Re: Free lightweight C++ signals and slots library

Discussion in 'C++' started by Marcel Müller, Aug 12, 2012.

  1. On 11.08.12 14.32, Leigh Johnston wrote:
    > I present "neosigslot" a new, free to use/modify, lightweight signals
    > and slots library that has the following features:
    >
    > * Automatic deregistration of slots from signals when a slot is
    > destroyed.
    > * Fully re-entrant: signals and slots can be destroyed, added and
    > signals triggered whilst a slot is being notified of a signal.
    > * Support for "slots with keys" to allow one signal to be used for
    > more than one event (e.g. GUI menu command IDs).
    > * Support for up to 10 signal arguments (if you need more see a doctor
    > or edit the source).
    > * Threading policy (by default mutex locking is turned on ensuring
    > thread safety but a no locking policy can also be specified).
    >
    > http://i42.co.uk/stuff/neosigslot.htm


    Hmm, I wrote a similar set of classes some time ago.

    You spent quite much effort to make it re-entrant. But from what I can
    see each invocation of trigger copies a notification list. This is a
    high price. But, maybe I did not catch your implementation correctly.

    Furthermore, I think the mutex solution may deadlock, because the mutex
    is held until the event handlers have completed. While this is no
    problem when calling myself, it might become a problem if two signals
    are involved and if thread 1 calls signal2.trigger() in the handler of
    signal1 and thread 2 vice versa.
    Of course, without this mutex the handling of slot destruction while a
    signal handler is active becomes a tricky task. But it is always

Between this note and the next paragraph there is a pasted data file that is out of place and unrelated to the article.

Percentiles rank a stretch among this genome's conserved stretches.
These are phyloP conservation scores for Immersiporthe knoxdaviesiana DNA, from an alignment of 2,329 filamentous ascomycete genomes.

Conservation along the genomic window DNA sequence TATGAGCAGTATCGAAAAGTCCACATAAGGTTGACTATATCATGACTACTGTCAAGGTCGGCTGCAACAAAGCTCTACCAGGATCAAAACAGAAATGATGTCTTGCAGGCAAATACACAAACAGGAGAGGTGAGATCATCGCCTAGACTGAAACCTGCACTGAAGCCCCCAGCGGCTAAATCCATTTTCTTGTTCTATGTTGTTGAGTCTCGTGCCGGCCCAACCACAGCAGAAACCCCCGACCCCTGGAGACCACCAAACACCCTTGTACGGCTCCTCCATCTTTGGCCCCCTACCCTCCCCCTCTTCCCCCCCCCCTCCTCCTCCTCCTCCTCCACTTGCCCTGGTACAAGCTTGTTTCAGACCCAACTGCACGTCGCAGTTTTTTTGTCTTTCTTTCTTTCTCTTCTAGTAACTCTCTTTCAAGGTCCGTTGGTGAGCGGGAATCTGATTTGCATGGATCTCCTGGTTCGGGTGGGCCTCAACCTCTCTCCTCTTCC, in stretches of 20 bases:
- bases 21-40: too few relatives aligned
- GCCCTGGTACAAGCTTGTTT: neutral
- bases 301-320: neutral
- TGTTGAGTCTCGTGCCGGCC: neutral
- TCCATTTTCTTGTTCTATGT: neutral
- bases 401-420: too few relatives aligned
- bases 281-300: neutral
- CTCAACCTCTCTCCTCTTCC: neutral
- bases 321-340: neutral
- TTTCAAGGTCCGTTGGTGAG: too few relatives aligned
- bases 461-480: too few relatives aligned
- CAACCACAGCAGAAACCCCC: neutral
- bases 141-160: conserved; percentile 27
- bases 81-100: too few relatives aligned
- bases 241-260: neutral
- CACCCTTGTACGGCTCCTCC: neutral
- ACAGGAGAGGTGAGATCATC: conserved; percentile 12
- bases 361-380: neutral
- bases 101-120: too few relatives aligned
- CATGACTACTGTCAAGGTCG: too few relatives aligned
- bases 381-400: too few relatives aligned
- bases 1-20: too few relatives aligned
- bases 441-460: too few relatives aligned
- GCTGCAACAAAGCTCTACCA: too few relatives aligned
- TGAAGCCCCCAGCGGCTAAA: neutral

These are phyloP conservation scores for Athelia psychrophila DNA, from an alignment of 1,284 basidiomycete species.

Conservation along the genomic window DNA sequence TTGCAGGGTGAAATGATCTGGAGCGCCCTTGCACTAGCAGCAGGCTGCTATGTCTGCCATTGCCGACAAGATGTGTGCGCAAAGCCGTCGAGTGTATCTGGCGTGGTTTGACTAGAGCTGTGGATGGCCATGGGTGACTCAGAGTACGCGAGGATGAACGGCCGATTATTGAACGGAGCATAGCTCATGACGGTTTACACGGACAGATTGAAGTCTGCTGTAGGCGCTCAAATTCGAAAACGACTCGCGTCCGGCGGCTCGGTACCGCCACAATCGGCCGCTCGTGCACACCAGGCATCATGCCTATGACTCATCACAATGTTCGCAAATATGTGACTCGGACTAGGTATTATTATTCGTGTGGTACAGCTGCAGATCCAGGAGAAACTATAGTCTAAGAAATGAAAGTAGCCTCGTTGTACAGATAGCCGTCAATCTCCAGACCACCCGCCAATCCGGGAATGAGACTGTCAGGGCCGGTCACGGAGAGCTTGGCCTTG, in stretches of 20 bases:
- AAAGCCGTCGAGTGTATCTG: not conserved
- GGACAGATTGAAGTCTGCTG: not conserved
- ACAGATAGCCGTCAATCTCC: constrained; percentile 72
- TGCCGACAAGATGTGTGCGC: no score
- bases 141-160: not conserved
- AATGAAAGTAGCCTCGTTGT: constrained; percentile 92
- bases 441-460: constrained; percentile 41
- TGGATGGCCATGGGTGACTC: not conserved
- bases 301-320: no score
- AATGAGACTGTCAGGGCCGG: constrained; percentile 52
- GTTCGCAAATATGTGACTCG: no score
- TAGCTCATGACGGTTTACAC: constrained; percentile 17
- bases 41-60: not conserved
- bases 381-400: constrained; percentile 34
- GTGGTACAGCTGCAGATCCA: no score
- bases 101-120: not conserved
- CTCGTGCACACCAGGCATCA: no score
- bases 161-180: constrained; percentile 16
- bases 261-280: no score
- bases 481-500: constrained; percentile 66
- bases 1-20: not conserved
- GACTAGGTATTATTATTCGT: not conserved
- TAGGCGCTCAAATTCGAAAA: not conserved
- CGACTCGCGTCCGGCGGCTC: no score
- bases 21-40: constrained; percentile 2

critical to call handlers from some internal, synchronized context.

    I have no real clean solution for the mutex problem. I have run into the
    same problem and decided to use some static mutex together with
    cond-vars to handle the destructors. So I need to synchronize access to
    the notification list only when advancing to the next slot in trigger.

    Another solution instead of your notification lists might use a revision
    counter. It is incremented at each invocation of add/remove. The counter
    is part of signal_base and it is copied into the registered slots.
    Trigger samples the revision counter and takes care of it during
    invocation of the handlers.
    Additionally you need a reference counter on each registered slot. It is
    incremented at add and decremented at remove. And it is incremented at
    the start of trigger for the current content of the slot list and
    decremented after a slot has been handled by trigger. As usual as soon
    as it counts to zero, the entry could be removed from the map.
    To avoid ABA problems you need to use a multi_map or put the counter
    into the key, because different revisions of the same slot may coexist
    for short times.

    A even more sophisticated task might be to do most of the operations
    lock free, because dealing with several thousands of mutexes of several
    thousand signals could be a serious problem on some platforms.
    I have gone this way to some degree, but the price is that remove is now
    O(n) instead of O(log(n)) of your implementation. Most likely a lock
    free skip list could improve that, but I did not spent much time in this
    topic because more that two dozen registrations per signal are very
    uncommon in my use case.